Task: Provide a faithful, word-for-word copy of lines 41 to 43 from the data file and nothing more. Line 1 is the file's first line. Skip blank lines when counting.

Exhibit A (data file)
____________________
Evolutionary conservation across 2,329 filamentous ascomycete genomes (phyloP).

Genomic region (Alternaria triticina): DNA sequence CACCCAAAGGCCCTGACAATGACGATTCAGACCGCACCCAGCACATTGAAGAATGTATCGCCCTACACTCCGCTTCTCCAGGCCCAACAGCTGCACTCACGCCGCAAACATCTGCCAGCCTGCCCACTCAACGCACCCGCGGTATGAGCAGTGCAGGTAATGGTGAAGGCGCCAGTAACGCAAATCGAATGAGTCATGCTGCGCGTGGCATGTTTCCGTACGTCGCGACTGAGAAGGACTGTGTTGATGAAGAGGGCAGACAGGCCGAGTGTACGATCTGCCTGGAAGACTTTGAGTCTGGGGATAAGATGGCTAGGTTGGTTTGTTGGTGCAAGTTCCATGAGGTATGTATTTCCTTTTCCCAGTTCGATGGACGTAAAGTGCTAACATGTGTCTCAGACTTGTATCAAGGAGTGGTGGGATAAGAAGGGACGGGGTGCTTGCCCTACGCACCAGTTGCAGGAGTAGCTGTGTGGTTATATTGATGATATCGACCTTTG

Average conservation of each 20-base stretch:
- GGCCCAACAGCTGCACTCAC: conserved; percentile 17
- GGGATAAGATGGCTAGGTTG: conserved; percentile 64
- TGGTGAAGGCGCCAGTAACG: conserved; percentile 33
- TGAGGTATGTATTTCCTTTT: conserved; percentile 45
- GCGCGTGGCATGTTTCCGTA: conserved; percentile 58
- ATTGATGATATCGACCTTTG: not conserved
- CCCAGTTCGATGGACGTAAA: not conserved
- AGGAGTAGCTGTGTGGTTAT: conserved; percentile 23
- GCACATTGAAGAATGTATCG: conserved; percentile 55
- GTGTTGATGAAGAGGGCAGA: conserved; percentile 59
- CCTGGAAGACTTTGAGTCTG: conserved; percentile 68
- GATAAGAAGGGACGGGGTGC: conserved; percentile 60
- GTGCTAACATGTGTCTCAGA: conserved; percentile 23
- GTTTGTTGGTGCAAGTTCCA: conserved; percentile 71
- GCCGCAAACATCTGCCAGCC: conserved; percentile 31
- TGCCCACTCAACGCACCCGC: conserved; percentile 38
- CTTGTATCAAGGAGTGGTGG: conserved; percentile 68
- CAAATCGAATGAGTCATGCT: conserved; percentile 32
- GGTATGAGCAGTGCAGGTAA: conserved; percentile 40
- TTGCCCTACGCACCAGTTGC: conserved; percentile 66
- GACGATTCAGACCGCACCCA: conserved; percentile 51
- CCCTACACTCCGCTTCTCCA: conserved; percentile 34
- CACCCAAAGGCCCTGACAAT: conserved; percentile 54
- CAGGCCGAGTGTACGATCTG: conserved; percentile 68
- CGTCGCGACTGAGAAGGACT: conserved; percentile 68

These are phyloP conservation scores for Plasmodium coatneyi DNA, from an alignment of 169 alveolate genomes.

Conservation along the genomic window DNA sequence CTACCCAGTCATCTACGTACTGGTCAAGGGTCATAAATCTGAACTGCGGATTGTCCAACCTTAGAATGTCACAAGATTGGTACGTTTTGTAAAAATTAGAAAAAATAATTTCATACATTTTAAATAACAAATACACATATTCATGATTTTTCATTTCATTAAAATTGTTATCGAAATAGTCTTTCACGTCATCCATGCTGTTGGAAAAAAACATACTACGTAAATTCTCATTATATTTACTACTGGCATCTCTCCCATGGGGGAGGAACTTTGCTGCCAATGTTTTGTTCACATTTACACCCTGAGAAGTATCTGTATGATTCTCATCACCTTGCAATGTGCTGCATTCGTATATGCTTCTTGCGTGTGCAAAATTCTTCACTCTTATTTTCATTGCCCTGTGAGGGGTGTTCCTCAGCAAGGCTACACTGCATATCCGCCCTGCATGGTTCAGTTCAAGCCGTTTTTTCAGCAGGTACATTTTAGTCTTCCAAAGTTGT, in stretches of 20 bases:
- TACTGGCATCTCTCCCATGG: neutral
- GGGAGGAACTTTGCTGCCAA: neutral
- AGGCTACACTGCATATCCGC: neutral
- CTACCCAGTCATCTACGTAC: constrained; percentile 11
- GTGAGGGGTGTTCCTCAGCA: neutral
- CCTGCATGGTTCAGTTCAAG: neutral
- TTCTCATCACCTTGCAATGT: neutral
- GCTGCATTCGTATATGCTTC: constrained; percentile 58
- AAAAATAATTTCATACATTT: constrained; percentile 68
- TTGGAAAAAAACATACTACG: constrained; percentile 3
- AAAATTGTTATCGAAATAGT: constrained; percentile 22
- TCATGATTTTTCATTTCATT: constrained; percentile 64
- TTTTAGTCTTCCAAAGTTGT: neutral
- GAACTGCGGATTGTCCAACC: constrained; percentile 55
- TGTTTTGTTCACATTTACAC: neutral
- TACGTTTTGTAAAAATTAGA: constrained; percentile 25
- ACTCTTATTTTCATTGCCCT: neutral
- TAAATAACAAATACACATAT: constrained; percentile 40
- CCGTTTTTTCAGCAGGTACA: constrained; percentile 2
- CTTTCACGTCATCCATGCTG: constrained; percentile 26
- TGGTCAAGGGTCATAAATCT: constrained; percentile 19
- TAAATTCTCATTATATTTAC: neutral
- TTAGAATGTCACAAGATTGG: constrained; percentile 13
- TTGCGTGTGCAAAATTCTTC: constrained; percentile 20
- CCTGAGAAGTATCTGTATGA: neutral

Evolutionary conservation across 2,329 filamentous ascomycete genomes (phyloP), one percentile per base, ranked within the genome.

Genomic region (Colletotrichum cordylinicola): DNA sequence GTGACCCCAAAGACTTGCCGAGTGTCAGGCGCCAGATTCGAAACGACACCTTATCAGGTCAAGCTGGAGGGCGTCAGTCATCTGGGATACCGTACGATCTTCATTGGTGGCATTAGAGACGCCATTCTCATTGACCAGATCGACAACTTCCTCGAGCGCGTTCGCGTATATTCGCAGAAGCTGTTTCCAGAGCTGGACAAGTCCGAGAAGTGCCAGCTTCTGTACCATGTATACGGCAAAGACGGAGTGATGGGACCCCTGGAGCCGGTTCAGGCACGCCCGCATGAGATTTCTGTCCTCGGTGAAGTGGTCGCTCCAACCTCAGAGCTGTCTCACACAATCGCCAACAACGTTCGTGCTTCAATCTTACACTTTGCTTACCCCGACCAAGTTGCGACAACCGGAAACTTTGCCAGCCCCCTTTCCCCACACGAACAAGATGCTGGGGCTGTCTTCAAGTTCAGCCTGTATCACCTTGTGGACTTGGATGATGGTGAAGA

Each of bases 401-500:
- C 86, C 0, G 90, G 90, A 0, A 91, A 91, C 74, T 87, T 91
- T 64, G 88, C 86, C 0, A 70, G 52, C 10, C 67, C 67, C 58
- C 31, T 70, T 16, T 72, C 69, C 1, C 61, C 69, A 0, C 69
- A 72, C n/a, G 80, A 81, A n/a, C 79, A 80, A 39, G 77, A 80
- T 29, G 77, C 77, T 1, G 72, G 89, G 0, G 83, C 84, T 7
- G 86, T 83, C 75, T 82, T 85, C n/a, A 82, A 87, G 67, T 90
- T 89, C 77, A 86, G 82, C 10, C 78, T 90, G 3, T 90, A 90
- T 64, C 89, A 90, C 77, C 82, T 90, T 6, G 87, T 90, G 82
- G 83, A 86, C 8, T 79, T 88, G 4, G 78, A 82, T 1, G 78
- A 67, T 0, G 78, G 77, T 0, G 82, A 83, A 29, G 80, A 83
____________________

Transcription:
- AAAATTGTTATCGAAATAGT: constrained; percentile 22
- TCATGATTTTTCATTTCATT: constrained; percentile 64
- TTTTAGTCTTCCAAAGTTGT: neutral